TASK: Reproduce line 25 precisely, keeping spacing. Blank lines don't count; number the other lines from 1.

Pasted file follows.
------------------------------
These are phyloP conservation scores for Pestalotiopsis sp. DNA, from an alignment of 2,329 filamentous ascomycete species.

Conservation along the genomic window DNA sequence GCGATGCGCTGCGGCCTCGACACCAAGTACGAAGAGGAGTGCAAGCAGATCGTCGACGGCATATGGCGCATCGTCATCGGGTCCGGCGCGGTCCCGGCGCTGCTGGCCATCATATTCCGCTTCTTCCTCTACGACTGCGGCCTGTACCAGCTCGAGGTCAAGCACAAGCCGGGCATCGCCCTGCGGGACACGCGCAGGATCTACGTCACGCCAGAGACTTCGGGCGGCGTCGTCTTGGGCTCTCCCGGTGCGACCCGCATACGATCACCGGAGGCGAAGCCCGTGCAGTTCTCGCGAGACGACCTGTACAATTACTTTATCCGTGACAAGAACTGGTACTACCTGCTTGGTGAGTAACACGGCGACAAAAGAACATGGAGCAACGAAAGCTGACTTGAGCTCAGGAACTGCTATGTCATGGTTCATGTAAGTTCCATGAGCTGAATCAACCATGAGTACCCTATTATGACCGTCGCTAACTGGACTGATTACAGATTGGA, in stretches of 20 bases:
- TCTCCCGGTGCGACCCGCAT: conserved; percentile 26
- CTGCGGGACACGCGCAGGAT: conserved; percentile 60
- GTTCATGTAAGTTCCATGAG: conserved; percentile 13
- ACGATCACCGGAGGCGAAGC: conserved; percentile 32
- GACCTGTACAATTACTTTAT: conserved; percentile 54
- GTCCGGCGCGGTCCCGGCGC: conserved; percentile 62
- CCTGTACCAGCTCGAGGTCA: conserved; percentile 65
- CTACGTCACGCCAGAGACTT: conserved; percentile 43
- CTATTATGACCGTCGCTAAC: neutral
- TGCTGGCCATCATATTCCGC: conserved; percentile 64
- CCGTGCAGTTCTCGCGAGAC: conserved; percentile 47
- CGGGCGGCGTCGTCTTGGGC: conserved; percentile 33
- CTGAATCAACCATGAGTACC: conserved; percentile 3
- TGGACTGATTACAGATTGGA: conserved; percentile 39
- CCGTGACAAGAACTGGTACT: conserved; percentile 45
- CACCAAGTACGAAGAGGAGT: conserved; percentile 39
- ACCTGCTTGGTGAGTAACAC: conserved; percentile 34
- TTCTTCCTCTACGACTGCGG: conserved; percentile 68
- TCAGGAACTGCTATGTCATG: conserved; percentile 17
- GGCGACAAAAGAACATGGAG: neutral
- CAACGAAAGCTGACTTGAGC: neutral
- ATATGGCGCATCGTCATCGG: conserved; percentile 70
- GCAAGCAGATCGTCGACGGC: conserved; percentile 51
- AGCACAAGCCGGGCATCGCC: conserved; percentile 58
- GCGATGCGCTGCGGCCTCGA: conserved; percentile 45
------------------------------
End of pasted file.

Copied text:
- GCAAGCAGATCGTCGACGGC: conserved; percentile 51